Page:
Leonard Essau Korir
Leonard Korir - Rio 2016.jpg
Korir at the 2016 Olympics
Personal information
Born (1986-12-10) December 10, 1986 (age 36)[1]
Iten, Kenya[2]
Height1.71 m (5 ft 7 in)[1]
Weight59 kg (130 lb)[1]
Event(s)1500 m – marathon
College teamIona College[2]
Turned pro2013
Achievements and titles
Personal best(s)5000 m: 13:15.45 (2013)
10,000 m: 27:20.18 (2017)
HM: 59:52 (2017)[3]

Leonard Essau Korir (born December 10, 1986) is a Kenyan-born American long-distance runner who competes over distances from 5000 meters to the marathon. He was twice NCAA champion, winning an indoor 5000 m title and outdoor 10,000 meters title in 2011 for the Iona Gaels. He gained United States citizenship and began competing for his adoptive nation in 2016.


Korir in 2017
Korir in 2017
Leonard Korir and Shadrack Kipchirchir run 10,000 meters
Leonard Korir and Shadrack Kipchirchir run 10,000 meters

Early life

Korir attended Tambach Teachers Training College and it was only there, at the age of twenty, that his skill for running was identified. Strong performances by the Iten-based athlete led him to a meeting with Irish coach Colm O'Connell.[4]

O'Connell advised him to try for an athletic scholarship at an American university and supported Korir's running efforts. He opted to study political science at Iona College, an institution he recognised as a fellow Kenyan, Richard Kiplagat, had attended there.[4]


Despite his running pedigree, Korir did not excel athletically in his first year for the Iona Gaels, finishing fifth at the Metro Atlantic Athletic Conference (MAAC) cross country, though he did reach the 10,000 meters podium in third at the 2010 MAAC Outdoor Track Championships.

His improvement was marked in his second year there: he won the MAAC Cross Country title, then took fourth at the NCAA Men's Division I Cross Country Championship after winning the regional title. In the 2011 indoor season he won the mile run and distance medley relay MAAC titles for Iona and set a 5000 meters school record of 13:26.01 minutes to win at the NCAA Men's Division I Indoor Track and Field Championships. He won his second collegiate title at the NCAA Men's Division I Outdoor Track and Field Championships that year, topping the field over 10,000 m as well as coming third in the 5000 m.[5] He was runner-up at the 2011 NCAA Cross Country Championships behind another Kenyan, Lawi Lalang.[6] In his final year he was a finalist at the 2012 NCAA Indoor Championships but didn't make the top three.[7]


After completing his studies at Iona he focused more on road running. He was runner-up at the Healthy Kidney 10K in 2012 and made his half marathon debut with 61:19 minutes for fourth at the 2013 New York City Half Marathon. He won the Bix 7 Road Race that same year, but was down the order at the Delhi Half Marathon in ninth. He regularly ran in lower level American road races, with highlights including third at the 2014 Boston Half Marathon.[8]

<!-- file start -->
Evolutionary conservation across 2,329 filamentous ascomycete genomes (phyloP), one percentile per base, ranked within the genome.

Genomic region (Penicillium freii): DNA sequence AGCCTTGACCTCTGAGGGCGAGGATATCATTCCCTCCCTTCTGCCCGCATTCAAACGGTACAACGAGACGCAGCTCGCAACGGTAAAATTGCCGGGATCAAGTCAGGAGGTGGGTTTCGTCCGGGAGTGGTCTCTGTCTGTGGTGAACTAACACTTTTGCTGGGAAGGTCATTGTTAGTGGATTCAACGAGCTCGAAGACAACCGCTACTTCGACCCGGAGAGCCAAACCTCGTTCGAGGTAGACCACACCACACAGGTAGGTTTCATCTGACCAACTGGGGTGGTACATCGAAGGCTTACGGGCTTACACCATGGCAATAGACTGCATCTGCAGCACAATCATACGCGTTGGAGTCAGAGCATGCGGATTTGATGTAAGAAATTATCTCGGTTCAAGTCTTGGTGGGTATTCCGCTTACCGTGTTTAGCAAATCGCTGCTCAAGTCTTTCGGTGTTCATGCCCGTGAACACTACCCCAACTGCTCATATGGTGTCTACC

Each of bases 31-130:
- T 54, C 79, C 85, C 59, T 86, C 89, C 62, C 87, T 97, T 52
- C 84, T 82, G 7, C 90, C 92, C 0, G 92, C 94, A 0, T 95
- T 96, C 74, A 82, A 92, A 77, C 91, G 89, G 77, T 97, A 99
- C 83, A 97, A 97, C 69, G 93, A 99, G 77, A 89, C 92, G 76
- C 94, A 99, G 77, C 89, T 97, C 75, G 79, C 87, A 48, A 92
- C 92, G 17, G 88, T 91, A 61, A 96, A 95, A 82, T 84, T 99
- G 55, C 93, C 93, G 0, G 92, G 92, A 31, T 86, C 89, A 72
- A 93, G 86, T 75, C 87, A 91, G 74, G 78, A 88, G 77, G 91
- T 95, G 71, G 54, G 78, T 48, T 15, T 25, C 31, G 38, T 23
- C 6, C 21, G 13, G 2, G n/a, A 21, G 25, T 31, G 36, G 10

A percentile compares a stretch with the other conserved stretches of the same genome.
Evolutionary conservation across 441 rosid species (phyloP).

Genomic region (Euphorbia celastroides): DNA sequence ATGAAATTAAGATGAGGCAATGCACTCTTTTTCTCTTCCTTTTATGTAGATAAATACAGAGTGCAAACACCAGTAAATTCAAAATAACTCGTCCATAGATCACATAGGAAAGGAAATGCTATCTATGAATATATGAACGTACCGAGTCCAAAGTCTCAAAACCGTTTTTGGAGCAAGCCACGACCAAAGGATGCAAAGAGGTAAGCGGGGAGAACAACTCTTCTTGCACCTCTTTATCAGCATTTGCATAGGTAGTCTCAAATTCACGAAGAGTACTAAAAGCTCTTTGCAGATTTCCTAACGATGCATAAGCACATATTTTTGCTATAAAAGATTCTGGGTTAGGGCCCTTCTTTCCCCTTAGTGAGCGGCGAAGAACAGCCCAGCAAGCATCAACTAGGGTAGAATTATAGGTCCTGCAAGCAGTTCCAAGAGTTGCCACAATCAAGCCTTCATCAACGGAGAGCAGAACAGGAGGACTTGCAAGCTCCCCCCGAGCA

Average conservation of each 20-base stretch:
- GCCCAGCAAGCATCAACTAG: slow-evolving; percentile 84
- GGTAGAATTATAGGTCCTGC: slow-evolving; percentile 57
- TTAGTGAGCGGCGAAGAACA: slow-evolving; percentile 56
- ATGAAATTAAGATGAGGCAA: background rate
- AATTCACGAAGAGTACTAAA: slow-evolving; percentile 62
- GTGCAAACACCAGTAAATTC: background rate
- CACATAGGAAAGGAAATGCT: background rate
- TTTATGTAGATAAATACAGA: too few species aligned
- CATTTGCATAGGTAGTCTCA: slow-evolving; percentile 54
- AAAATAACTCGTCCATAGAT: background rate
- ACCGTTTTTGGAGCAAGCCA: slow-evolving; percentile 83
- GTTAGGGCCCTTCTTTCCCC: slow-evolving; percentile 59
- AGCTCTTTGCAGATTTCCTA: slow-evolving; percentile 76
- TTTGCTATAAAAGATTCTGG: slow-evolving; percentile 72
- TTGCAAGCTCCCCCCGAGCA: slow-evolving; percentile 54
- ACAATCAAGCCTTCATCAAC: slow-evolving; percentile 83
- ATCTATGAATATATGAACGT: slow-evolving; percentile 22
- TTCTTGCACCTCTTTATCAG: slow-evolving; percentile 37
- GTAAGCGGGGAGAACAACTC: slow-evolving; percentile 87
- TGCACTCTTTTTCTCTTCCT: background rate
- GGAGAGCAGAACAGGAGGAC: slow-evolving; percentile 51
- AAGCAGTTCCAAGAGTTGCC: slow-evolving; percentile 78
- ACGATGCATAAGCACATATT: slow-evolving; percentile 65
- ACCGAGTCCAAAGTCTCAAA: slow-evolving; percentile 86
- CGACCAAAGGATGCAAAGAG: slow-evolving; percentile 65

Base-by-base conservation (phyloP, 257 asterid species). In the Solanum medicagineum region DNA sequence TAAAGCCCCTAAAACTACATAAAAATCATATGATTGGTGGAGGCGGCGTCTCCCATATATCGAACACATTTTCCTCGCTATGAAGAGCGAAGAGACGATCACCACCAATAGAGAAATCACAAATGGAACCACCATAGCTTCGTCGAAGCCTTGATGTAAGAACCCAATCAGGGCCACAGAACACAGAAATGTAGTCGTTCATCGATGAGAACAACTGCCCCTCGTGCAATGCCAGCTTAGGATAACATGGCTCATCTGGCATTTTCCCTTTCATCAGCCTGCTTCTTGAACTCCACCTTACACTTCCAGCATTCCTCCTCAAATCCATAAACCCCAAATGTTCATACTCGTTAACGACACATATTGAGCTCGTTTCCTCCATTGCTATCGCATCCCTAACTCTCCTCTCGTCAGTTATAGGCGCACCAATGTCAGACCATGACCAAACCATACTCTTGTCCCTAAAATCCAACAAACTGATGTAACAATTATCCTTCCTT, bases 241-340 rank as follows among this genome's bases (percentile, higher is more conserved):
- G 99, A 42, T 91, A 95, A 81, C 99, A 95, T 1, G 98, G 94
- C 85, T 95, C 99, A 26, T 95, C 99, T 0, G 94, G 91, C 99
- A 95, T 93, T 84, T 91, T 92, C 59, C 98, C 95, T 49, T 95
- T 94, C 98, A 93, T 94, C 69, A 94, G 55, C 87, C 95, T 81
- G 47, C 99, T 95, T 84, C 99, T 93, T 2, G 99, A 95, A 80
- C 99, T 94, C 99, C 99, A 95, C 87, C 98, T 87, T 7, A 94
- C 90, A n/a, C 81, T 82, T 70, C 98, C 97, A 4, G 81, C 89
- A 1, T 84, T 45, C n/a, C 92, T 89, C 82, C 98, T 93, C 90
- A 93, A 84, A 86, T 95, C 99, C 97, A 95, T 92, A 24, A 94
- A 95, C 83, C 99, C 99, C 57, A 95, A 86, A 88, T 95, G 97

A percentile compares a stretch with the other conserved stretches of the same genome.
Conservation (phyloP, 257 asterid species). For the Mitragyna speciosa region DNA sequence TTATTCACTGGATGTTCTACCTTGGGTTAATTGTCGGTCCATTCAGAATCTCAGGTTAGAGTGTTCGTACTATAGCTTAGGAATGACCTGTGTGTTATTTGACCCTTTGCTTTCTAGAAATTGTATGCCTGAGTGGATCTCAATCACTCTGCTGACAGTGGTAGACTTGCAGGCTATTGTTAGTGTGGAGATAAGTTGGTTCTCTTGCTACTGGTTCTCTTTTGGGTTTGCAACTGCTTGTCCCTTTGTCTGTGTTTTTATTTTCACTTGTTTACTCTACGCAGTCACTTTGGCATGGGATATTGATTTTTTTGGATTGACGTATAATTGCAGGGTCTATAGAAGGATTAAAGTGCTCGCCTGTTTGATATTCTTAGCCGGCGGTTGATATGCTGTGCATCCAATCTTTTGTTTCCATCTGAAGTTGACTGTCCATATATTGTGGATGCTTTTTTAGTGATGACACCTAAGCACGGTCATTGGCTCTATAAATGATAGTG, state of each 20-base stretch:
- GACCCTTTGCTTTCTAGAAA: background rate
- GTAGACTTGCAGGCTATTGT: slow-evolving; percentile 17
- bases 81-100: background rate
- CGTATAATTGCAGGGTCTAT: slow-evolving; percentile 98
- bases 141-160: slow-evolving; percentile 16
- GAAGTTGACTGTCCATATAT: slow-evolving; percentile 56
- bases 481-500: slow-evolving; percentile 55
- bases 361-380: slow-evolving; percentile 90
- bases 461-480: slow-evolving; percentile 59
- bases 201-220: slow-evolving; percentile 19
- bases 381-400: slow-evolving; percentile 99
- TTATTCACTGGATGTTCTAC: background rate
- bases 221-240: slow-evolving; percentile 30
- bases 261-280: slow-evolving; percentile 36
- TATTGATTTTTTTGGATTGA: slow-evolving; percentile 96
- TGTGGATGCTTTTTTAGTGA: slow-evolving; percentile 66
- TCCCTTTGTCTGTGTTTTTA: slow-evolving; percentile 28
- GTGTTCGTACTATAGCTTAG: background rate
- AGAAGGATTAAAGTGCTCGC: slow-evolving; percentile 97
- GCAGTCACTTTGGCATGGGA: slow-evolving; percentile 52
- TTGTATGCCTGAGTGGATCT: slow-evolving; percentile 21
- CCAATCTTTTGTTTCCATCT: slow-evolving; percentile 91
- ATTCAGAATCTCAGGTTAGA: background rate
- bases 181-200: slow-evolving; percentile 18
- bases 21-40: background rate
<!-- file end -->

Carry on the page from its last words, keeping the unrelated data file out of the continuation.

In 2015 a win at the New York Half Marathon in 61:06 minutes established him among the best on the American circuit, as he edged training partner Stephen Sambu by one second.[9] He was third at the BAA 10K and won the Bix 7 Road Race for the second time. He moved back to the track in the 2016 season, achieving a win at the Stanford Invitational with a time of 27:58.65 minutes.[7] In September 2015 Korir joined the U.S. Army as a driver.[2]

He gained eligibility to represent the United States in May 2016.[10] In his debut at national level he placed in the top three at the 2016 United States Olympic Trials behind Galen Rupp and Shadrack Kipchirchir (another former Kenyan). This achievement qualified him to place on the American Olympic team for the 2016 Summer Olympics.[11]

Personal records


All information from World Athletics.[12]

National titles


  1. ^ a b c Leonard Essau Korir. Rio 2016
  2. ^ a b c SPC Leonard Korir. armymwr.com
  3. ^ Leonard Korir at World Athletics
  4. ^ a b McCue, Matt (September 23, 2011). Rising Star: Leonard Korir. Runner's World. Retrieved on 2016-07-13.
  5. ^ Leonard Korir. Iona Gaels. Retrieved on July 13, 2016.
  6. ^ Reid defends, Lalang dominates at NCAA XC championships. IAAF (November 22, 2011). Retrieved on 2016-07-13.
  7. ^ a b Leonard Korir. Association of Road Racing Statisticians. Retrieved on July 13, 2016.
  8. ^ Meucci takes Manhattan. IAAF (May 12, 2012). Retrieved on 2016-07-13.
  9. ^ Huddle and Korir Triumph at United Airlines NYC Half. New York Road Runners. Retrieved on July 13, 2016.
  10. ^ Transfers that have taken place from 25 April to 29 June 2016. IAAF. Retrieved on July 13, 2016.
  11. ^ USA names team for Rio 2016 Olympic Games. IAAF, July 11, 2016. Retrieved on 2016-07-13.
  12. ^ World Athletics. Retrieved on February 20, 2020.